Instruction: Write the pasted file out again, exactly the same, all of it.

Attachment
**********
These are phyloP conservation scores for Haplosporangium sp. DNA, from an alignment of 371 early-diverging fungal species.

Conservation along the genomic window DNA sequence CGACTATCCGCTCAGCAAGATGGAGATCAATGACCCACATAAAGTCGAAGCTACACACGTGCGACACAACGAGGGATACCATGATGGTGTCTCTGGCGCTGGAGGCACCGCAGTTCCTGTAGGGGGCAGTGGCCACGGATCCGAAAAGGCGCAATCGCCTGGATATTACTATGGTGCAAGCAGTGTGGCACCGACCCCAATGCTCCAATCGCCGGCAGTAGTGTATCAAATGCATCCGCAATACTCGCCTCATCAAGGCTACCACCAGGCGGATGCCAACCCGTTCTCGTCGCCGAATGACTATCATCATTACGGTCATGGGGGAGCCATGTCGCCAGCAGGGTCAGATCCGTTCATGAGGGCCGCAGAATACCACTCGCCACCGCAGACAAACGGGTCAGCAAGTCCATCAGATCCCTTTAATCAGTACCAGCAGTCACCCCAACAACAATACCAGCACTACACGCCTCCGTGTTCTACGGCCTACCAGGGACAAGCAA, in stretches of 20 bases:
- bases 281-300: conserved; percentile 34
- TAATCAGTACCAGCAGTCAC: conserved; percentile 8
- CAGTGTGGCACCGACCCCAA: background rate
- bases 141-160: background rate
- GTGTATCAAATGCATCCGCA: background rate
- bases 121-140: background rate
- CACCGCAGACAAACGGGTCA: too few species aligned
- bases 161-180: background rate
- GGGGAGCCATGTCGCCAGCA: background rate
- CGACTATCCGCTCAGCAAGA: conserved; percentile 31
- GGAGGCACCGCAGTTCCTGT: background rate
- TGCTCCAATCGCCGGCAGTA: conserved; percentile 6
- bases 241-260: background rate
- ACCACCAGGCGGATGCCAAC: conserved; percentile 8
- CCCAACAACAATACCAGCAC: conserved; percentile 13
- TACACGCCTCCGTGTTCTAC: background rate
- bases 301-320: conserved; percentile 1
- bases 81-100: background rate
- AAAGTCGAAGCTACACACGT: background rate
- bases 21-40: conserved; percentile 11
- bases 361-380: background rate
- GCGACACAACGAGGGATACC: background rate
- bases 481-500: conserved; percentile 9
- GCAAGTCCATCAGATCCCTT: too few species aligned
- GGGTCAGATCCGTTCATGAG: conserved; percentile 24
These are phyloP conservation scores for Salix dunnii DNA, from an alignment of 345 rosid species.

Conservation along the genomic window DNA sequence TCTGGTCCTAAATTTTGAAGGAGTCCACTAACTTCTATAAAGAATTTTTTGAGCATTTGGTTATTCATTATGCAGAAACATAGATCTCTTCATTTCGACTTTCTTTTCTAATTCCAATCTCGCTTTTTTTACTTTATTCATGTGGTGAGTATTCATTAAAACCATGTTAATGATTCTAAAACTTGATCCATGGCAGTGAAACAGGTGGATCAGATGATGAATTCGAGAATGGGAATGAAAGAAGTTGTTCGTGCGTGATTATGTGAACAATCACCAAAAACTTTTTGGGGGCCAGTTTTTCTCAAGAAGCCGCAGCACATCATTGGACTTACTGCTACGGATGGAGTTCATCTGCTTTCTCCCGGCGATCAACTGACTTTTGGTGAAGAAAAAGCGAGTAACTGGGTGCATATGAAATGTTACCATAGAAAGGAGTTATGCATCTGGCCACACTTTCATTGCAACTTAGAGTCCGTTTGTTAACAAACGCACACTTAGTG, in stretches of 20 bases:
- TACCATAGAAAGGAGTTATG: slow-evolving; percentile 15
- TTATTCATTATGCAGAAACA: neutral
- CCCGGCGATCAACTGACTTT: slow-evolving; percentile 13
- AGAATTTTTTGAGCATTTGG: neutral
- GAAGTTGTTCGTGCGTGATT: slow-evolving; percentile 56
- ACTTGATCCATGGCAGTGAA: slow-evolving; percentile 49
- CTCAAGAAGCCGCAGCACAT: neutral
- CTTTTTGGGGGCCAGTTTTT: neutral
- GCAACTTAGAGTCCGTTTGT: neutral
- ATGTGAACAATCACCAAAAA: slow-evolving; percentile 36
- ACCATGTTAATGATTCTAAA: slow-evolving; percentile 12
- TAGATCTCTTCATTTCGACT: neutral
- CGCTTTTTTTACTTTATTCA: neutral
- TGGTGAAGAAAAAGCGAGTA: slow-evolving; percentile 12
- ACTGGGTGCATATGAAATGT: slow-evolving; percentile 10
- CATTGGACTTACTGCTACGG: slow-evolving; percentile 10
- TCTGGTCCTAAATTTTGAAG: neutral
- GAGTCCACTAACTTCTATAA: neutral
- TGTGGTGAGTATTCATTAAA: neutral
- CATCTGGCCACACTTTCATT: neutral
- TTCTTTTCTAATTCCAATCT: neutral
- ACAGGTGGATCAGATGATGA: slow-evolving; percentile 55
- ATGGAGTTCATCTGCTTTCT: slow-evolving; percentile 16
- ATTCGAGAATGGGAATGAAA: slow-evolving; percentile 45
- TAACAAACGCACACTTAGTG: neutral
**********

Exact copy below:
These are phyloP conservation scores for Haplosporangium sp. DNA, from an alignment of 371 early-diverging fungal species.

Conservation along the genomic window DNA sequence CGACTATCCGCTCAGCAAGATGGAGATCAATGACCCACATAAAGTCGAAGCTACACACGTGCGACACAACGAGGGATACCATGATGGTGTCTCTGGCGCTGGAGGCACCGCAGTTCCTGTAGGGGGCAGTGGCCACGGATCCGAAAAGGCGCAATCGCCTGGATATTACTATGGTGCAAGCAGTGTGGCACCGACCCCAATGCTCCAATCGCCGGCAGTAGTGTATCAAATGCATCCGCAATACTCGCCTCATCAAGGCTACCACCAGGCGGATGCCAACCCGTTCTCGTCGCCGAATGACTATCATCATTACGGTCATGGGGGAGCCATGTCGCCAGCAGGGTCAGATCCGTTCATGAGGGCCGCAGAATACCACTCGCCACCGCAGACAAACGGGTCAGCAAGTCCATCAGATCCCTTTAATCAGTACCAGCAGTCACCCCAACAACAATACCAGCACTACACGCCTCCGTGTTCTACGGCCTACCAGGGACAAGCAA, in stretches of 20 bases:
- bases 281-300: conserved; percentile 34
- TAATCAGTACCAGCAGTCAC: conserved; percentile 8
- CAGTGTGGCACCGACCCCAA: background rate
- bases 141-160: background rate
- GTGTATCAAATGCATCCGCA: background rate
- bases 121-140: background rate
- CACCGCAGACAAACGGGTCA: too few species aligned
- bases 161-180: background rate
- GGGGAGCCATGTCGCCAGCA: background rate
- CGACTATCCGCTCAGCAAGA: conserved; percentile 31
- GGAGGCACCGCAGTTCCTGT: background rate
- TGCTCCAATCGCCGGCAGTA: conserved; percentile 6
- bases 241-260: background rate
- ACCACCAGGCGGATGCCAAC: conserved; percentile 8
- CCCAACAACAATACCAGCAC: conserved; percentile 13
- TACACGCCTCCGTGTTCTAC: background rate
- bases 301-320: conserved; percentile 1
- bases 81-100: background rate
- AAAGTCGAAGCTACACACGT: background rate
- bases 21-40: conserved; percentile 11
- bases 361-380: background rate
- GCGACACAACGAGGGATACC: background rate
- bases 481-500: conserved; percentile 9
- GCAAGTCCATCAGATCCCTT: too few species aligned
- GGGTCAGATCCGTTCATGAG: conserved; percentile 24
These are phyloP conservation scores for Salix dunnii DNA, from an alignment of 345 rosid species.

Conservation along the genomic window DNA sequence TCTGGTCCTAAATTTTGAAGGAGTCCACTAACTTCTATAAAGAATTTTTTGAGCATTTGGTTATTCATTATGCAGAAACATAGATCTCTTCATTTCGACTTTCTTTTCTAATTCCAATCTCGCTTTTTTTACTTTATTCATGTGGTGAGTATTCATTAAAACCATGTTAATGATTCTAAAACTTGATCCATGGCAGTGAAACAGGTGGATCAGATGATGAATTCGAGAATGGGAATGAAAGAAGTTGTTCGTGCGTGATTATGTGAACAATCACCAAAAACTTTTTGGGGGCCAGTTTTTCTCAAGAAGCCGCAGCACATCATTGGACTTACTGCTACGGATGGAGTTCATCTGCTTTCTCCCGGCGATCAACTGACTTTTGGTGAAGAAAAAGCGAGTAACTGGGTGCATATGAAATGTTACCATAGAAAGGAGTTATGCATCTGGCCACACTTTCATTGCAACTTAGAGTCCGTTTGTTAACAAACGCACACTTAGTG, in stretches of 20 bases:
- TACCATAGAAAGGAGTTATG: slow-evolving; percentile 15
- TTATTCATTATGCAGAAACA: neutral
- CCCGGCGATCAACTGACTTT: slow-evolving; percentile 13
- AGAATTTTTTGAGCATTTGG: neutral
- GAAGTTGTTCGTGCGTGATT: slow-evolving; percentile 56
- ACTTGATCCATGGCAGTGAA: slow-evolving; percentile 49
- CTCAAGAAGCCGCAGCACAT: neutral
- CTTTTTGGGGGCCAGTTTTT: neutral
- GCAACTTAGAGTCCGTTTGT: neutral
- ATGTGAACAATCACCAAAAA: slow-evolving; percentile 36
- ACCATGTTAATGATTCTAAA: slow-evolving; percentile 12
- TAGATCTCTTCATTTCGACT: neutral
- CGCTTTTTTTACTTTATTCA: neutral
- TGGTGAAGAAAAAGCGAGTA: slow-evolving; percentile 12
- ACTGGGTGCATATGAAATGT: slow-evolving; percentile 10
- CATTGGACTTACTGCTACGG: slow-evolving; percentile 10
- TCTGGTCCTAAATTTTGAAG: neutral
- GAGTCCACTAACTTCTATAA: neutral
- TGTGGTGAGTATTCATTAAA: neutral
- CATCTGGCCACACTTTCATT: neutral
- TTCTTTTCTAATTCCAATCT: neutral
- ACAGGTGGATCAGATGATGA: slow-evolving; percentile 55
- ATGGAGTTCATCTGCTTTCT: slow-evolving; percentile 16
- ATTCGAGAATGGGAATGAAA: slow-evolving; percentile 45
- TAACAAACGCACACTTAGTG: neutral